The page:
Others voiced their pain through song and art. The following poems communicate some of their shared experiences - the relived traumas reviewed endlessly in the mind and the sleepless nights…


Short Musings/Poems from Elazar Finkovitz:

Like a trickle
that defies thresholds
and slowly seeps into the bottom of the well
hidden in the depths of the earth…
So, the thoughts disturb
the capillaries of the soul
and slowly devour every good
part of sanity

****

Between shards of sleep
That yearn to crystallize
And the bursts of wakefulness
That seek to fade…
Stand the body and the soul
That desire with all their strength
To choose
Either here or there.

The path to healing looks different for each one. Another gentleman began using art/sculpture by turning rocket shards into items of beauty as a means of finding peace to overcome the turmoil inside. Children attending the ceremony were kept well-amused by his skilled metalwork as he magically transformed metal forks into fun animals for them.

“When we heard about the need in this rehabilitation center, we knew right away that this was a project we wanted to be involved with,” noted Nicole Yoder, ICEJ Vice President for AID and Aliyah. “Israel lives in a ‘tough neighborhood’ which requires that she constantly be on guard. This never-ending need to stand on guard is wearisome, with many lives lost and many wounded. Those with wounds that cannot be seen often struggle alone without adequate support. This center is working hard to change that reality. Providing these shelters is our way of supporting them. We want them to know – ‘We see you. You are not alone. We appreciate all you have done to protect us and Israel’.”

With much appreciation, Moar Mintz, CEO of this Eshkol-based trauma center for veteran soldiers expressed his initial surprise at receiving help from Christians.

“It isn’t expected to have Christian friends around the world supporting our communities,” he said. “It is always shocking to hear where all the help is coming from. It is something that we never expect, and it really fills our hearts with gratitude for all our dear friends abroad.”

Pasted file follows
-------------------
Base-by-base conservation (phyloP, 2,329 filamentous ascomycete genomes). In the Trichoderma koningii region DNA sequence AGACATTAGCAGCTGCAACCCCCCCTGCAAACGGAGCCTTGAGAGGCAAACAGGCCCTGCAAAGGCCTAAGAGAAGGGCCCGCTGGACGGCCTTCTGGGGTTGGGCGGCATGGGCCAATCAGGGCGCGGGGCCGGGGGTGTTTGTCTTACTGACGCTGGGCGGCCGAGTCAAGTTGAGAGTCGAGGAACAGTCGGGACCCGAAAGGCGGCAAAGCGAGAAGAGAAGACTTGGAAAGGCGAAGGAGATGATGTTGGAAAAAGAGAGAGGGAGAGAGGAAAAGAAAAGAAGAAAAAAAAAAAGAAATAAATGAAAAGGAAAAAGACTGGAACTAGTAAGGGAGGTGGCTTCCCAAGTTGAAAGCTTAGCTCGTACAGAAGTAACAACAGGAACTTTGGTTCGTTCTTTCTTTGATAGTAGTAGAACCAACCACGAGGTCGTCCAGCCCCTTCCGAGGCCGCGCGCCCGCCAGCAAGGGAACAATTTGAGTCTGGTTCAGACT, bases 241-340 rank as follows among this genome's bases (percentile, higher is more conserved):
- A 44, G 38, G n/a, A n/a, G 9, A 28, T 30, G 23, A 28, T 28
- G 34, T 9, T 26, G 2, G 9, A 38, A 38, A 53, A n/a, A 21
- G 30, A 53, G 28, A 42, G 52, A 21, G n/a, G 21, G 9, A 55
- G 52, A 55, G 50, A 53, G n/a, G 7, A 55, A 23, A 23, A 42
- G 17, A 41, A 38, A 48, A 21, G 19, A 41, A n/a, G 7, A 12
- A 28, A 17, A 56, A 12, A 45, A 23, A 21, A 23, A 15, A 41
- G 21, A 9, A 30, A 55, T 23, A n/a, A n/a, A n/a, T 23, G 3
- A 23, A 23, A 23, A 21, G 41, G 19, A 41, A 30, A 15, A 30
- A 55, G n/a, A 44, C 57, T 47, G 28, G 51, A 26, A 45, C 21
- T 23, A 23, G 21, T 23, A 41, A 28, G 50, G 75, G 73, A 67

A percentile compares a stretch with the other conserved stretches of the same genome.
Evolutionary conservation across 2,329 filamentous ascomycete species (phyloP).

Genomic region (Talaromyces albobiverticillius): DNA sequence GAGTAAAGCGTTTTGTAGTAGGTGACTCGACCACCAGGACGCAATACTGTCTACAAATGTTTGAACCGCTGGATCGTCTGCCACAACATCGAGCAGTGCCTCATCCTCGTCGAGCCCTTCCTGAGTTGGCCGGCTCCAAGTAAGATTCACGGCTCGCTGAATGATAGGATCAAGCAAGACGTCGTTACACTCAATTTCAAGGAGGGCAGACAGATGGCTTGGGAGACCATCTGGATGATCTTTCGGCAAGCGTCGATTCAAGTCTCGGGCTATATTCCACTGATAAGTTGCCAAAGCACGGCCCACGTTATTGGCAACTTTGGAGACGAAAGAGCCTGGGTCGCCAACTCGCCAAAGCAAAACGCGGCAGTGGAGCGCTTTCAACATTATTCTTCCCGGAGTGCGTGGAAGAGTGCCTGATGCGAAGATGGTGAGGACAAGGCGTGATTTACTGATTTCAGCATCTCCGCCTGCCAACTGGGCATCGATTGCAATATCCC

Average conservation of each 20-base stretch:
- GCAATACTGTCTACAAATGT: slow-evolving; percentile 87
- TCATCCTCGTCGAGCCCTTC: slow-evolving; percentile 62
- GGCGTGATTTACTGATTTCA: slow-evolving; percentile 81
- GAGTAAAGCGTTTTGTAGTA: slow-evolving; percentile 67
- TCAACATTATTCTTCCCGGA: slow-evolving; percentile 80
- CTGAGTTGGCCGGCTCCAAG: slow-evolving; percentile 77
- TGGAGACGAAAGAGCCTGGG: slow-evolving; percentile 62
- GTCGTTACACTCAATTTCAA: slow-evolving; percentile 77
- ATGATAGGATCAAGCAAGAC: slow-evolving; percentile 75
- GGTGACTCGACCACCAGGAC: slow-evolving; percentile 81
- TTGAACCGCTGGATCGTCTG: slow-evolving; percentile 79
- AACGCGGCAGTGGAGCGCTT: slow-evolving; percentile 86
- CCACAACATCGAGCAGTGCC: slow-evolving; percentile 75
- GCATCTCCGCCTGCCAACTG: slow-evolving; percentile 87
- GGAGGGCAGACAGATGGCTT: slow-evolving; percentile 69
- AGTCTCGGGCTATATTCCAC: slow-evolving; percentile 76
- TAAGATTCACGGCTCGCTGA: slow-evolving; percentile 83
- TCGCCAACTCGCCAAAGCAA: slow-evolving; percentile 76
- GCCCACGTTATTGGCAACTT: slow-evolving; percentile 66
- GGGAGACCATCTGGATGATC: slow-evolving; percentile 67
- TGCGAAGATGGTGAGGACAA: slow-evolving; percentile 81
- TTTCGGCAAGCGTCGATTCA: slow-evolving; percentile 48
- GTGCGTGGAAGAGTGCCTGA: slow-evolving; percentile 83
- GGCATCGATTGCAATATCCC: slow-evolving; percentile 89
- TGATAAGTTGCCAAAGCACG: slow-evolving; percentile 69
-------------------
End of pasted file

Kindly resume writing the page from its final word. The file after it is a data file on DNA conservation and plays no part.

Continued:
“We are 7.5 km from the border with Gaza and suffer a lot of mortars and rockets from Gaza,” added Maor. “About six months ago a rocket landed in the yard. This makes it difficult to build a safe place for people suffering from PTSD. Thanks to this amazing donation we were able to turn one of our regular rooms into a bomb shelter and make this place safe for people to come here no matter when, no matter what the situation around here. And this is something amazing for people for whom their main effort is to get out of their house.”

“These attacks are a daily reality,” he continued. “It is important to understand that the government will fund shelters only for a certain distance from the border with Gaza. And we are standing in a place where the line goes right through the middle of the settlement. So, one house will get a bomb shelter and another house 200 meters away will not. That is where this amazing help of our Christian friends all over the world is tremendous. It is the difference for entire families living in safety and harmony or not. And it is all thanks to you.”

Your support gives hope to so many Israelis. Please continue to give to the ICEJ’s Israel in Crisis fund, so that many more lives can be protected by portable bomb-shelters placed in vulnerable communities.